TORONTO (Reuters) - Workers at General Motors Co assembly plant in Oshawa, Ontario staged a sit-down protest that interrupted production for about two hours on Wednesday morning, a union spokeswoman said, following a similar protest late on Tuesday.
The action came after Unifor, the union representing the autoworkers, failed to win GM’s support for its proposals to save the plant. Unifor, which has vowed to block GM’s plan to close Oshawa by the end of 2019, met with GM officials in Detroit on Tuesday.
“Workers are now returning to the line with production expected to resume shortly,” Unifor spokeswoman Kathleen O’Keefe said. While production was affected for approximately two hours, a full shut-down was intermittent.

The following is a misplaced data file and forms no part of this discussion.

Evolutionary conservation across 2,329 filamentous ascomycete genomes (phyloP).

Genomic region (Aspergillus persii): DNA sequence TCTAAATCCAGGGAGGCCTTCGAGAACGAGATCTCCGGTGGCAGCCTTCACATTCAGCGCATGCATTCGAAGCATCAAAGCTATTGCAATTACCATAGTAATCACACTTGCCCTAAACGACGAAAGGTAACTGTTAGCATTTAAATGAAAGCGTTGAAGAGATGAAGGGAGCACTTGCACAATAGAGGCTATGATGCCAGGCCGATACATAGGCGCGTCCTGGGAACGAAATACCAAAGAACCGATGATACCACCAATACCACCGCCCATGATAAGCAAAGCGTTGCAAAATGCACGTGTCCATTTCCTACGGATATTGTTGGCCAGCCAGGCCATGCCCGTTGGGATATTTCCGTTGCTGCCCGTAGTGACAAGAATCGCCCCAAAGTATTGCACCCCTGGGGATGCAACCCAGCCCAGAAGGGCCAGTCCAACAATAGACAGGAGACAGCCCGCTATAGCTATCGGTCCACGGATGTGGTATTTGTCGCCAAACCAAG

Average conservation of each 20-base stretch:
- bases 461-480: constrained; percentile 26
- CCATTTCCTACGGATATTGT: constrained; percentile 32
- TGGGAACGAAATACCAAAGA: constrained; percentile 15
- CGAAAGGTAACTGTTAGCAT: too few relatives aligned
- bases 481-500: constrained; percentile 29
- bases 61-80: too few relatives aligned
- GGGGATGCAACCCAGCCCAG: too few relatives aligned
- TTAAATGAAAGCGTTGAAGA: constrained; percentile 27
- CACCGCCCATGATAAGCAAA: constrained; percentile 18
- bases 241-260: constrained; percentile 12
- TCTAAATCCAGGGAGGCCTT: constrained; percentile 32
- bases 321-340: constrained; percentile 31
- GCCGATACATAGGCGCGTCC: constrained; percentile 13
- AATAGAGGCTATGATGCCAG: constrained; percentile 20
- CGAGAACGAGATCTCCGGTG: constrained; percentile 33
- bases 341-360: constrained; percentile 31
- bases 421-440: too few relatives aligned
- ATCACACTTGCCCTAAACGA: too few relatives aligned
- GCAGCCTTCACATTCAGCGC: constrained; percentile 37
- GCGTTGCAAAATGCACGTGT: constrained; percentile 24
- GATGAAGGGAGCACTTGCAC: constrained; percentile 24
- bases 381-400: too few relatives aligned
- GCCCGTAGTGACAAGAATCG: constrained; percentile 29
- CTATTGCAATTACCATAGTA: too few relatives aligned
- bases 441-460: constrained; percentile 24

On Tuesday night, production stopped for nearly five hours after workers downed their tools, the union said.
It was unclear if a second shift on Wednesday would interrupt production and what impact the protests had on output.
The Oshawa plant closure, which GM has said would affect 2,973 assembly-line jobs, was announced in November as part of a broad restructuring aimed at cutting costs as investments increase in electric and autonomous vehicles.
GM has also not allocated new products for four U.S. plants, raising the possibility of their closure and the elimination of a total of about 15,000 jobs in North America.
Oshawa, which produces GM’s Chevrolet Impala, Cadillac XTS, Chevrolet Silverado and GMC Sierra, has the capacity to produce 310,000 vehicles, but its 2018 utilization was just 22 percent, according to LMC Automotive.
“We understand our union’s frustration, but need to now work together to deliver supports, transition and training for our employees,” said GM spokesman David Paterson.
Reporting by Susan Taylor; Editing by Bernadette Baum
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